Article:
(Fertilizing) Envizymes’s Gondwana Fertilizer experiment

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The first update for this experiment was on July 31, 2010. Today is September 22, 2010. So approximately slightly less than two months have passed.

Observation till date: The pot which has been fertilized with Envizyme shows the plants’ leaves drooping in the daytime (both pots are placed in an area belonging to my dad, and he waters them at night). This should correlate somewhat with the person’s comment (my friend who works in the nursery selling Envizyme and recommended it) that the electrolytes are attracted to and congregate at the roots and allows excess moisture to bypass the roots and prevent rot.


Other than the amount of soil I’d used initially when the balsam seeds were sowed, I’ve not topped either pots up with soil. The pot with the tag seems fuller probably because I’d been testing the Envizyme on it.


As usual, the pot with the plant tag in it is the one with Envizyme.


Plants without.


Plants with.


Comparison of larger plant stalks in each pot; doesn’t seem to have much differences (right pot is the one with Envyzime).


Comparison of smaller plant stalks in each pot; noticeable differences (left pot is the one with Envizyme).

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(Growing conditions) Lemon verbena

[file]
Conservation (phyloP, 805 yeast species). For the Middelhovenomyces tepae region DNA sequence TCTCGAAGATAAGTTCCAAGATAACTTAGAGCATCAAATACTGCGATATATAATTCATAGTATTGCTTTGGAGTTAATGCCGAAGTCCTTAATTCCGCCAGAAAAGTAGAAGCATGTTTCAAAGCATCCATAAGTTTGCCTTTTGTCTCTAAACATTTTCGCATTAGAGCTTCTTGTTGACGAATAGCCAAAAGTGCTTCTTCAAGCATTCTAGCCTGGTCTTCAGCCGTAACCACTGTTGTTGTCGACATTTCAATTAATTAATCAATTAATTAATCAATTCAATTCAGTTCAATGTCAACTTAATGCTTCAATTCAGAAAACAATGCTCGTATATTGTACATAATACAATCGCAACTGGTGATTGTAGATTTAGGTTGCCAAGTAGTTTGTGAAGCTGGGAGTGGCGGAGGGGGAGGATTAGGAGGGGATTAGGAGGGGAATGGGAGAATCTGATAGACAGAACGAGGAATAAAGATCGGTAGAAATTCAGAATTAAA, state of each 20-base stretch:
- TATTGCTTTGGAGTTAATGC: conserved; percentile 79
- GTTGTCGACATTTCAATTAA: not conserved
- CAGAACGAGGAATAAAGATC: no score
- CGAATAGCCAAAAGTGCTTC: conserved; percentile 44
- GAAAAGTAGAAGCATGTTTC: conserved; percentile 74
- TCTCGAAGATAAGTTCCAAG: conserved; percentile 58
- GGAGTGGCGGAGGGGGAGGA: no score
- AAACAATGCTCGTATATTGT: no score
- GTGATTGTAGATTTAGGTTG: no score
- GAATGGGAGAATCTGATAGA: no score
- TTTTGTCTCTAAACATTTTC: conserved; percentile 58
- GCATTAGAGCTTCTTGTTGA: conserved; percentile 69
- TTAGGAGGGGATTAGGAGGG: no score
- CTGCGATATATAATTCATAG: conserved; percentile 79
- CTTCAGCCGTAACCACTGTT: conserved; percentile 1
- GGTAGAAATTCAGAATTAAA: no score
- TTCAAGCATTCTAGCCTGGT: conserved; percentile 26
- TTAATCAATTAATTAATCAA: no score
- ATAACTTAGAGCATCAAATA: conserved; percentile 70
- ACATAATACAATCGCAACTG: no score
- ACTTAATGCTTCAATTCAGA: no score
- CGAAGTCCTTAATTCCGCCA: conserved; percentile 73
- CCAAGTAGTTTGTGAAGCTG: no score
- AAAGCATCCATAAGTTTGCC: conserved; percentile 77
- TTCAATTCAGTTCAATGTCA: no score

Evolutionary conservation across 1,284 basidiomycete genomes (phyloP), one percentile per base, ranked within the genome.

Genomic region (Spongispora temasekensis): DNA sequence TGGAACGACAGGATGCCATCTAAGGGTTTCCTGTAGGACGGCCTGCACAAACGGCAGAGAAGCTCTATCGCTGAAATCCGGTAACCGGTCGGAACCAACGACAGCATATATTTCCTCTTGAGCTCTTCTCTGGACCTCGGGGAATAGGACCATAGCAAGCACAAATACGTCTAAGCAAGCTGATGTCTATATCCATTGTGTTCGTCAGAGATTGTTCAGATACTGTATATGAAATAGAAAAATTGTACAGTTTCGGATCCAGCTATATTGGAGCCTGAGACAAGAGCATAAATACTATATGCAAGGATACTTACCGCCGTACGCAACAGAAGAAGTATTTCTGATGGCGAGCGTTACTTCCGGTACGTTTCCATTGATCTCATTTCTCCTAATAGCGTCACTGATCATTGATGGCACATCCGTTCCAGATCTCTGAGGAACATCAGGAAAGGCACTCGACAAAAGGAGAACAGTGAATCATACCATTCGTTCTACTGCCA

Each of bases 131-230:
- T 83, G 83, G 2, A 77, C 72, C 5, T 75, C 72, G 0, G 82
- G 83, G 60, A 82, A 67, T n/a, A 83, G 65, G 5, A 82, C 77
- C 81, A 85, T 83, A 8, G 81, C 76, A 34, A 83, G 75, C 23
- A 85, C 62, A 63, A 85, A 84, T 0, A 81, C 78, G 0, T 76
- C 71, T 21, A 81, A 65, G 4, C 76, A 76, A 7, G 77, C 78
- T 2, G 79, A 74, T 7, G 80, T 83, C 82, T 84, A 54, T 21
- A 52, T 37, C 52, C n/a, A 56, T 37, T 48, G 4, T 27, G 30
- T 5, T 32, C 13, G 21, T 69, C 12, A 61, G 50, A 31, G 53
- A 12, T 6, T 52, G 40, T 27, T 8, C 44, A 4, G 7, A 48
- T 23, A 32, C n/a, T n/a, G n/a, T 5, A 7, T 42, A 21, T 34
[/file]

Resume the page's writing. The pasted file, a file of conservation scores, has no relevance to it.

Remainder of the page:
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I love the lemon verbena plant. Oh yes, I do. Sure, its leaves smell exactly like any other plant with the citral component in them to give them their lovely citrus flavor, but other than loving to grow plants, I also like some challenge in increasing my skills and knowledge in propagating a plant which seems reluctant to reproduce through stem cuttings alone.

Like many other plants which grow in the tropics, the lemon verbena isn’t hard to grow. Just give it a well-draining moisture-retaining mix, and some occasional fertilizer, place it in a spot with at least four hours of direct morning sun, and water it everyday. It will shoot up to almost half a meter tall within less than two months, healthy and happy.

But like I said, the challenge comes in propagating this plant. I’ve had a friend who used cuttings in water, but succeeded only rarely.

The methods I’ve found which propagate this plant easily are through either air-layering, or marcotting. However, one should always use the growing portions instead of the woody portions, since the latter parts will not root, however long you wait.

Care: A well-draining moisture-retaining soil mix
Sunlight: Preferably full sun; however, it can grow well with four hours direct sunlight
Propagation: By marcotting or air-layering

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